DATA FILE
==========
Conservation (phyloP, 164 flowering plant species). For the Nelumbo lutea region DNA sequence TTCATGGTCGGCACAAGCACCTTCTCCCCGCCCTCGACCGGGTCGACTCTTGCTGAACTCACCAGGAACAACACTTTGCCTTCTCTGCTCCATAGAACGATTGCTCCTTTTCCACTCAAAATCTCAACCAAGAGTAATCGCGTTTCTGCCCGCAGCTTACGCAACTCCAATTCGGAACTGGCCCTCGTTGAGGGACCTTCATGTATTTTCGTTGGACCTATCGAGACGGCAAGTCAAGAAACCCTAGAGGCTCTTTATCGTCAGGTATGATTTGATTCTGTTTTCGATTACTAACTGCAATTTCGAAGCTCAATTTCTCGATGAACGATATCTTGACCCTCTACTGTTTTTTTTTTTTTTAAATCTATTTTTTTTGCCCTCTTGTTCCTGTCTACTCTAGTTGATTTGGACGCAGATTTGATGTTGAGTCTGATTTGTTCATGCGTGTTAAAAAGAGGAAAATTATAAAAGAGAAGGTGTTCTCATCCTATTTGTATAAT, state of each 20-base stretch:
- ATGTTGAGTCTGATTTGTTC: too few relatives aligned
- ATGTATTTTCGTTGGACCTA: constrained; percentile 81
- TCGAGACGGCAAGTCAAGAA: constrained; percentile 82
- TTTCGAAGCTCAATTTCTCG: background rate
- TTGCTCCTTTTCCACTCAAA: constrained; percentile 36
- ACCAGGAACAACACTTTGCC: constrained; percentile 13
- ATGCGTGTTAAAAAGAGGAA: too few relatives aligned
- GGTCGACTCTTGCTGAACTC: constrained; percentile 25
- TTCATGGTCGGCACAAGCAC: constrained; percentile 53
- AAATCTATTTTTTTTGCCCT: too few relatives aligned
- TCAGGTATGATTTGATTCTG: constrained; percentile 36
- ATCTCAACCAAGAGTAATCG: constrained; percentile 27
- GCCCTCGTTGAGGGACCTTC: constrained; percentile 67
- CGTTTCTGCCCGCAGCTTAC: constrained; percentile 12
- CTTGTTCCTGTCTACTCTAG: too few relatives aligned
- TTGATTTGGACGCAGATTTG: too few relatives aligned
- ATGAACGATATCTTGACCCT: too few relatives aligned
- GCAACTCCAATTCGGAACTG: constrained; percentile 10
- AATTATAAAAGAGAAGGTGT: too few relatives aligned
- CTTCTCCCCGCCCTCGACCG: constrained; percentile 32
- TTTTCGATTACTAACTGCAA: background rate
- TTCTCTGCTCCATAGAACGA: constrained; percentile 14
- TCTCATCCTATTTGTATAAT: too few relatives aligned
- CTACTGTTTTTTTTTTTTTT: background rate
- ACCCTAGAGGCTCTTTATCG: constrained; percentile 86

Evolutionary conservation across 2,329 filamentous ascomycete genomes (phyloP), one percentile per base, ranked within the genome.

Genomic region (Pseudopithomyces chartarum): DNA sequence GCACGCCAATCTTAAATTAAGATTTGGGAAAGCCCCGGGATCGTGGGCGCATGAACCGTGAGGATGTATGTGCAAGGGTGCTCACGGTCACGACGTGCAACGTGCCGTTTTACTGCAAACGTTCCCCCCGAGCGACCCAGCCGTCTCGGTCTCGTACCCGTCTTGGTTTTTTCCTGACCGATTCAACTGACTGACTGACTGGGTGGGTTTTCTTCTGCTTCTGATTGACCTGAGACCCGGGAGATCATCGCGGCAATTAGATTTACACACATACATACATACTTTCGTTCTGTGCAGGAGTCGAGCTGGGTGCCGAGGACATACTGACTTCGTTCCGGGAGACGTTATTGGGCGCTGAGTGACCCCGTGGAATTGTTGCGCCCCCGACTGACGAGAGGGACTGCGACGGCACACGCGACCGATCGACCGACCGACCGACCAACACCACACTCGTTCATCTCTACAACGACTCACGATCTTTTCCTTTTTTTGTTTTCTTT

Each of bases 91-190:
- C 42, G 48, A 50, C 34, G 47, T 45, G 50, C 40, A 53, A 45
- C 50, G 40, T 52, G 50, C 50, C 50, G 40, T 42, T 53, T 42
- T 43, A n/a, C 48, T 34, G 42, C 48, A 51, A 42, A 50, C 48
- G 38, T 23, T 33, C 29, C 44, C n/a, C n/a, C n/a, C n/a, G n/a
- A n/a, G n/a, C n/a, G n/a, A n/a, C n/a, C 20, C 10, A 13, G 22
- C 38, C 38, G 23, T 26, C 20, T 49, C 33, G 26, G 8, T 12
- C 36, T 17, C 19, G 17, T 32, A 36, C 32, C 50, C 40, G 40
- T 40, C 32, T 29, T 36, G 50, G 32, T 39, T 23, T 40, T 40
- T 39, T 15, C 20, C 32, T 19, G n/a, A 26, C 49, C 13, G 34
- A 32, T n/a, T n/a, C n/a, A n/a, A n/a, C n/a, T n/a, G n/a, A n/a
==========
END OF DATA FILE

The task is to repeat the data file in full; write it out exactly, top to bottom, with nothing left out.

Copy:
Conservation (phyloP, 164 flowering plant species). For the Nelumbo lutea region DNA sequence TTCATGGTCGGCACAAGCACCTTCTCCCCGCCCTCGACCGGGTCGACTCTTGCTGAACTCACCAGGAACAACACTTTGCCTTCTCTGCTCCATAGAACGATTGCTCCTTTTCCACTCAAAATCTCAACCAAGAGTAATCGCGTTTCTGCCCGCAGCTTACGCAACTCCAATTCGGAACTGGCCCTCGTTGAGGGACCTTCATGTATTTTCGTTGGACCTATCGAGACGGCAAGTCAAGAAACCCTAGAGGCTCTTTATCGTCAGGTATGATTTGATTCTGTTTTCGATTACTAACTGCAATTTCGAAGCTCAATTTCTCGATGAACGATATCTTGACCCTCTACTGTTTTTTTTTTTTTTAAATCTATTTTTTTTGCCCTCTTGTTCCTGTCTACTCTAGTTGATTTGGACGCAGATTTGATGTTGAGTCTGATTTGTTCATGCGTGTTAAAAAGAGGAAAATTATAAAAGAGAAGGTGTTCTCATCCTATTTGTATAAT, state of each 20-base stretch:
- ATGTTGAGTCTGATTTGTTC: too few relatives aligned
- ATGTATTTTCGTTGGACCTA: constrained; percentile 81
- TCGAGACGGCAAGTCAAGAA: constrained; percentile 82
- TTTCGAAGCTCAATTTCTCG: background rate
- TTGCTCCTTTTCCACTCAAA: constrained; percentile 36
- ACCAGGAACAACACTTTGCC: constrained; percentile 13
- ATGCGTGTTAAAAAGAGGAA: too few relatives aligned
- GGTCGACTCTTGCTGAACTC: constrained; percentile 25
- TTCATGGTCGGCACAAGCAC: constrained; percentile 53
- AAATCTATTTTTTTTGCCCT: too few relatives aligned
- TCAGGTATGATTTGATTCTG: constrained; percentile 36
- ATCTCAACCAAGAGTAATCG: constrained; percentile 27
- GCCCTCGTTGAGGGACCTTC: constrained; percentile 67
- CGTTTCTGCCCGCAGCTTAC: constrained; percentile 12
- CTTGTTCCTGTCTACTCTAG: too few relatives aligned
- TTGATTTGGACGCAGATTTG: too few relatives aligned
- ATGAACGATATCTTGACCCT: too few relatives aligned
- GCAACTCCAATTCGGAACTG: constrained; percentile 10
- AATTATAAAAGAGAAGGTGT: too few relatives aligned
- CTTCTCCCCGCCCTCGACCG: constrained; percentile 32
- TTTTCGATTACTAACTGCAA: background rate
- TTCTCTGCTCCATAGAACGA: constrained; percentile 14
- TCTCATCCTATTTGTATAAT: too few relatives aligned
- CTACTGTTTTTTTTTTTTTT: background rate
- ACCCTAGAGGCTCTTTATCG: constrained; percentile 86

Evolutionary conservation across 2,329 filamentous ascomycete genomes (phyloP), one percentile per base, ranked within the genome.

Genomic region (Pseudopithomyces chartarum): DNA sequence GCACGCCAATCTTAAATTAAGATTTGGGAAAGCCCCGGGATCGTGGGCGCATGAACCGTGAGGATGTATGTGCAAGGGTGCTCACGGTCACGACGTGCAACGTGCCGTTTTACTGCAAACGTTCCCCCCGAGCGACCCAGCCGTCTCGGTCTCGTACCCGTCTTGGTTTTTTCCTGACCGATTCAACTGACTGACTGACTGGGTGGGTTTTCTTCTGCTTCTGATTGACCTGAGACCCGGGAGATCATCGCGGCAATTAGATTTACACACATACATACATACTTTCGTTCTGTGCAGGAGTCGAGCTGGGTGCCGAGGACATACTGACTTCGTTCCGGGAGACGTTATTGGGCGCTGAGTGACCCCGTGGAATTGTTGCGCCCCCGACTGACGAGAGGGACTGCGACGGCACACGCGACCGATCGACCGACCGACCGACCAACACCACACTCGTTCATCTCTACAACGACTCACGATCTTTTCCTTTTTTTGTTTTCTTT

Each of bases 91-190:
- C 42, G 48, A 50, C 34, G 47, T 45, G 50, C 40, A 53, A 45
- C 50, G 40, T 52, G 50, C 50, C 50, G 40, T 42, T 53, T 42
- T 43, A n/a, C 48, T 34, G 42, C 48, A 51, A 42, A 50, C 48
- G 38, T 23, T 33, C 29, C 44, C n/a, C n/a, C n/a, C n/a, G n/a
- A n/a, G n/a, C n/a, G n/a, A n/a, C n/a, C 20, C 10, A 13, G 22
- C 38, C 38, G 23, T 26, C 20, T 49, C 33, G 26, G 8, T 12
- C 36, T 17, C 19, G 17, T 32, A 36, C 32, C 50, C 40, G 40
- T 40, C 32, T 29, T 36, G 50, G 32, T 39, T 23, T 40, T 40
- T 39, T 15, C 20, C 32, T 19, G n/a, A 26, C 49, C 13, G 34
- A 32, T n/a, T n/a, C n/a, A n/a, A n/a, C n/a, T n/a, G n/a, A n/a